I’ve been a bit of a fan of The Binding of Isaac and its sequel Rebirth ever since the first game was first released, to the point where the two have a combined over one thousand hours on my Steam account. It was inevitable, then, that when a Binding of Isaac card game was announced, I immediately threw my money at the Kickstarter.
The box arrived quite promptly considering this was a Kickstarter project – the main reason being the game had essentially already been completed and the campaign was just to fund production. It then sat on the shelf in my apartment until I finally pestered one of my roommates and her boyfriend to play it with me. The reason it took pestering? The aesthetics of the game. My roommate was aware of the gross-out monster designs of the computer game and dislikes them: there’s a lot of poop, blood, and body horror about. This aesthetic has been translated into the card game as well, and though there are slight attempts to hide ickier monsters in shadows, the distinctive style has mostly not been compromised.
The game plays out in a fairly straightforward manner; the mechanics ended up reminding us of Munchkin and Magic: the Gathering. Everyone draws from a loot deck containing minor trinkets, uses money to buy more powerful treasures, and fights both monsters and tougher bosses by rolling dice. Unlike in the computer game, dying doesn’t set you back to square one; instead, the player takes a “death penalty” that forces them to discard and deactivate beneficial items, and play continues. Once a player has collected the titular four souls, most typically through killing boss enemies, they win the game. The other players can try to prevent this by using items to mess with others’ turns and actions, similarly to how instants work in Magic (the stacking of effects even works the same way). There’s a great variety in enemies and items – the game even sold its Kickstarter with the phrase “it has a lot of cards”. More expansions for the game are planned, similarly to how the computer games got several expansions, so this will certainly become even more the case in the future.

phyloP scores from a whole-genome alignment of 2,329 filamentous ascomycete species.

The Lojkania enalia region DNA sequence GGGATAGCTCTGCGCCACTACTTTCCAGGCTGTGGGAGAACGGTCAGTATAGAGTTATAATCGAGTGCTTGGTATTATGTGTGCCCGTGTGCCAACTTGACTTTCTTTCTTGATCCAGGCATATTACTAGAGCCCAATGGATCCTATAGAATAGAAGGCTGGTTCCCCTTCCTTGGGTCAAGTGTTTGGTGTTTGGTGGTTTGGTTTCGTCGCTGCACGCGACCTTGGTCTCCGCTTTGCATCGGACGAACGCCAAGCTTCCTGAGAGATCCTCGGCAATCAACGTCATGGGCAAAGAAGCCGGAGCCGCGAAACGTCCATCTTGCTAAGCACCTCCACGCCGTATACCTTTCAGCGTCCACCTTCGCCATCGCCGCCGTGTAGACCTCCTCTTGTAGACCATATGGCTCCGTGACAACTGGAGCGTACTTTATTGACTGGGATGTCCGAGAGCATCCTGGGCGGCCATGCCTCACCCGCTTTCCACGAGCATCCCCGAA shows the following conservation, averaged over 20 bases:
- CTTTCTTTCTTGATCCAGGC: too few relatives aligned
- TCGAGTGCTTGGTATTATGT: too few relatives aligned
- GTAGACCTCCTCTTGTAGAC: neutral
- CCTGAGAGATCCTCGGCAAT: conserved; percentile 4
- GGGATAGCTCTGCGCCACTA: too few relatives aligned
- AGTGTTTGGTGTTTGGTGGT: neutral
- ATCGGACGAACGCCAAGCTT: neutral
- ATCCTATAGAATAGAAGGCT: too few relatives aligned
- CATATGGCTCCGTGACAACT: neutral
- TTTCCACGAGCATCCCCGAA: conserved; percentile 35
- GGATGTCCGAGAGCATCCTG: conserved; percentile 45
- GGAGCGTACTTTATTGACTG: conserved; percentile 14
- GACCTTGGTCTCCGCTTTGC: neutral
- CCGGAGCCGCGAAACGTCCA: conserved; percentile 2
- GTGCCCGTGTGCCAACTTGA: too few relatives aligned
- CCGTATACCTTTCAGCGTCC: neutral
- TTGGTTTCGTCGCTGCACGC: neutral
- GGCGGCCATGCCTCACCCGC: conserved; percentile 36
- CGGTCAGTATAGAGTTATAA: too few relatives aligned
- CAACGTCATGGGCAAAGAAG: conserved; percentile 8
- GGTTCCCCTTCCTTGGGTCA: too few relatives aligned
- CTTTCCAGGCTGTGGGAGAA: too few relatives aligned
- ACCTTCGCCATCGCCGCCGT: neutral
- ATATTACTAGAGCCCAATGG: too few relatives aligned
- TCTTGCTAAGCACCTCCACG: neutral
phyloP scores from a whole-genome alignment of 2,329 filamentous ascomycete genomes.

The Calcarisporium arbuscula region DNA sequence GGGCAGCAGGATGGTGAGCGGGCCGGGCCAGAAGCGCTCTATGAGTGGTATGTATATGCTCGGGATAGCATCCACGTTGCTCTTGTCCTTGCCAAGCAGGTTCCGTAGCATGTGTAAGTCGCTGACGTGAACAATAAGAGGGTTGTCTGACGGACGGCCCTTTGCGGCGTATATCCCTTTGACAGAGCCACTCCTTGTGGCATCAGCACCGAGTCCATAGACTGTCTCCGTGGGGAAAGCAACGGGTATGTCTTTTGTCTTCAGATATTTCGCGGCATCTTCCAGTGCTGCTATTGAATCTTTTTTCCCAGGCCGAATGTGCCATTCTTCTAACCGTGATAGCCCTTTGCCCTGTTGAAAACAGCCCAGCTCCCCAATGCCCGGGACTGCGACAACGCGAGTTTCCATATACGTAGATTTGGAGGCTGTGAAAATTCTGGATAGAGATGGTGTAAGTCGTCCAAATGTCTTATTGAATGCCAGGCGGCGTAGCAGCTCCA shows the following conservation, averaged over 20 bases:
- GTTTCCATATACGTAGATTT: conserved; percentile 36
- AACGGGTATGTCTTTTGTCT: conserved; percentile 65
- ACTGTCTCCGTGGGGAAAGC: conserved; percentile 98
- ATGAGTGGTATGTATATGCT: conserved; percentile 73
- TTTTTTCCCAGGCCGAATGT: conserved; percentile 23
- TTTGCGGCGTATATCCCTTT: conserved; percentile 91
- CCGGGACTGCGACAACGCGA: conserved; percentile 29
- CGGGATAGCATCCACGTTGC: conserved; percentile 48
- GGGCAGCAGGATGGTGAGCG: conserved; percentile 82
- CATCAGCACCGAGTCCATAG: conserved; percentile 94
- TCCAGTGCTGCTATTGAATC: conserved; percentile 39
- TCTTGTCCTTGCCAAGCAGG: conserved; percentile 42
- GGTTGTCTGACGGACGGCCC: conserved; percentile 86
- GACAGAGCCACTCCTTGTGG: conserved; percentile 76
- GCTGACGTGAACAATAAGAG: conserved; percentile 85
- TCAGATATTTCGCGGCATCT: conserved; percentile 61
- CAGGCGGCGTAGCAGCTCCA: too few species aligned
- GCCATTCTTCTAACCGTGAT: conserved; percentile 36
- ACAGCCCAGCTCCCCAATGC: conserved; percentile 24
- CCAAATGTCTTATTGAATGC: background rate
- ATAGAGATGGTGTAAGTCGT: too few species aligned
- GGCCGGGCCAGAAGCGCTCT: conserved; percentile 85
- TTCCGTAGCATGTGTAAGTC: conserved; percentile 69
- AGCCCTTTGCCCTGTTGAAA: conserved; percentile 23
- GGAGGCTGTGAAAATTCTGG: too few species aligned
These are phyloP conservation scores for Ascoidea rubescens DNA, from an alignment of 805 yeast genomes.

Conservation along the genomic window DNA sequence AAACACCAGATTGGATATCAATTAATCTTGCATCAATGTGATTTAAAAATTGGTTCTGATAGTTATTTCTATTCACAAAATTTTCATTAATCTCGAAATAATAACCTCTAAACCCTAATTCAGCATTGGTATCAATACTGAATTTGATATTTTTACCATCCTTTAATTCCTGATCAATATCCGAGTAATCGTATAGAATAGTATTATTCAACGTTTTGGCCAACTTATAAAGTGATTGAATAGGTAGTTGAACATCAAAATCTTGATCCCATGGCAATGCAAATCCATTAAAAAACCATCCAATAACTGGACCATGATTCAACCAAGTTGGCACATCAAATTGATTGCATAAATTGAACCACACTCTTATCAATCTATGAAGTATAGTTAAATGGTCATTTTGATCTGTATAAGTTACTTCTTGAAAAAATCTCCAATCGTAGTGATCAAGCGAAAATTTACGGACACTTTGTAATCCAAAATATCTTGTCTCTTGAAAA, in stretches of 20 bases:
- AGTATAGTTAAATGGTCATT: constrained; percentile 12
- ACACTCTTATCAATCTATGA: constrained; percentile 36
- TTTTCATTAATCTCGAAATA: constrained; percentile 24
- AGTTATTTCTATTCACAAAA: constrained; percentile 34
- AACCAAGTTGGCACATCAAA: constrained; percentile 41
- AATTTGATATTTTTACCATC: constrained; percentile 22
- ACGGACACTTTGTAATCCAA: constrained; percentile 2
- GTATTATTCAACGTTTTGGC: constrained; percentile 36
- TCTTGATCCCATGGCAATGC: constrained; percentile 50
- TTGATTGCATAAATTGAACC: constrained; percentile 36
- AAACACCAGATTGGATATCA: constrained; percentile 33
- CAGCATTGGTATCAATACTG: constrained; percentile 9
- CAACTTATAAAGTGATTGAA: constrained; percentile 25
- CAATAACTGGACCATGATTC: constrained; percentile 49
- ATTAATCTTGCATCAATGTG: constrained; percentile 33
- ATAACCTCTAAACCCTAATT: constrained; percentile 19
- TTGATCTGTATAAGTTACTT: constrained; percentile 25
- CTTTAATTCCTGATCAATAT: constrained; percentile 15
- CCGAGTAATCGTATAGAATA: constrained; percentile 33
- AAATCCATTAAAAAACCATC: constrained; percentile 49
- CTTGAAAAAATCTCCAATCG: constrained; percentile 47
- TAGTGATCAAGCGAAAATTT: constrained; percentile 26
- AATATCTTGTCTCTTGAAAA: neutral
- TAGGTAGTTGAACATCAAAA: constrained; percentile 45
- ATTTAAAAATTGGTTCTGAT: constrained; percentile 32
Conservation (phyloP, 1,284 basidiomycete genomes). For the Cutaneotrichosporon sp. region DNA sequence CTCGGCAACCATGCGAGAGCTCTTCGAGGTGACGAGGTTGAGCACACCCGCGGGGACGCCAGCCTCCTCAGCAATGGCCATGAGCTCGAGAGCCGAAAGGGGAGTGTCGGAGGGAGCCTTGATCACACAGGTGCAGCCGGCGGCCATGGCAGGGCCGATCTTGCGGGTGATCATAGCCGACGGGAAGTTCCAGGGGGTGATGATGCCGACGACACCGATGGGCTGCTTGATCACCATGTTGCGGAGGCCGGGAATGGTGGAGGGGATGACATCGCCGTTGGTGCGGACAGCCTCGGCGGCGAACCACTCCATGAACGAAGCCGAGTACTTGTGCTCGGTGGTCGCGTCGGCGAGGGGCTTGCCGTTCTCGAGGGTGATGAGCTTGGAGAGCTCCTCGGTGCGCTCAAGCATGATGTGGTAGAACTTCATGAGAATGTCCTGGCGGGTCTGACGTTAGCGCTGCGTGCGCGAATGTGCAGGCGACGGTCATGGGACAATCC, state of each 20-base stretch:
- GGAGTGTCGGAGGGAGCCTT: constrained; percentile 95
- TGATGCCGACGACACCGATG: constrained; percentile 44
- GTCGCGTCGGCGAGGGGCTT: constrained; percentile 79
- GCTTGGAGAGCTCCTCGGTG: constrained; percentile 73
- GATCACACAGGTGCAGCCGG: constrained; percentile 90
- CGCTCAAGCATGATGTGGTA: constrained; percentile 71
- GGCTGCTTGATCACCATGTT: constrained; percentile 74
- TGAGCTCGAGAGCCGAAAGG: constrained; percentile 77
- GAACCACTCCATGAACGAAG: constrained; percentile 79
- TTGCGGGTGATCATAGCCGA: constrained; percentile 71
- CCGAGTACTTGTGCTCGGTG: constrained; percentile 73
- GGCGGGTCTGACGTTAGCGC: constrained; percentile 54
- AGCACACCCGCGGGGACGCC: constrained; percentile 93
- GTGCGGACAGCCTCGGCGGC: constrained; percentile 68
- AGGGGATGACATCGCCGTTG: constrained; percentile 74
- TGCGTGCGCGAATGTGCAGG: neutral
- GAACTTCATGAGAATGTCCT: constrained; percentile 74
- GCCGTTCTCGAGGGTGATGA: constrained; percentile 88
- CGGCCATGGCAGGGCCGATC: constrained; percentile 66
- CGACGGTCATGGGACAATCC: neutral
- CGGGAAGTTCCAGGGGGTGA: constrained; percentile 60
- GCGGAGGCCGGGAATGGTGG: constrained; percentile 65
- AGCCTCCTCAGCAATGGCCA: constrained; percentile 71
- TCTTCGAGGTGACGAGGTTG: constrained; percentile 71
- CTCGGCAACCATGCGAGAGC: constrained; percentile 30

The curveball comes in the rulebook, at least for those of us who play a lot of board games. In one throwaway sentence, the rulebook encourages players to barter amongst themselves: an example given is one player being about to die while fighting a monster and another suggesting they can prevent their death if given, say, three coins. Since this is such a minor footnote in the rules, my playtest games featured none of it: we were so used to playing by normal board game rules where nothing changes hands unless specifically prompted that it didn’t cross our minds. Another irritating footnote in the rulebook is that a significant portion of it is, in fact, online. The online rules clarify some things, but actually make some rules harder to parse and even directly contradict themselves in at least one case.
Mechanically, the game seems sound enough at first glance, but through a few play sessions its weaknesses became very evident: there is little to no catch-up in the mechanics and players are easily left with nothing to do if the loot deck doesn’t provide them with options. Once a player gets items that make defeating monsters and therefore obtaining souls easier, it’s difficult for other players to catch up to them, as each victory gives them more items to make future fights even easier. In both playtest sessions, one player spent most of their playtime just passing their turn to the next player because they didn’t get any items that would help with fighting monsters and didn’t think the odds could turn in their favor without them. The only real strategy to prevent snowballing is all other players banding together to try and prevent the player in the lead from succeeding further. Some of the player characters, which are randomized at the start of the game, are also clearly stronger than others and some are painfully situational.
All in all, The Binding of Isaac: Four Souls is not a bad game. It could use some added rules that allow players to play catch-up more easily, some trackers and tokens for certain effect triggers, and more emphasis on the bartering and backstabbing elements, since the game creators clearly consider them a significant element of the game. As it stands, the game is a decent enough card game that absolutely should not be played with the recommended two to four players – our three-player setup was just about functional, but the game seemed like it would be a nightmare to play as a duel and we saw no other reason to not play with up to six players than the game possibly running out of coin tokens. Its major double-edged sword is that it’s clearly made for fans of the computer game with its items and enemies taken from the source material. If you dislike Binding of Isaac or haven’t heard of it, Four Souls might not be interesting enough to get you to try it.
Designers: Edmund McMillen, Danielle McMillen, Tyler Glaiel
Artists: Tikara, Rojen241, Wormchild, KrystalFlamingo
Genres: Card Game
Age Suggestion: 13+
Play Time: 30-60 minutes
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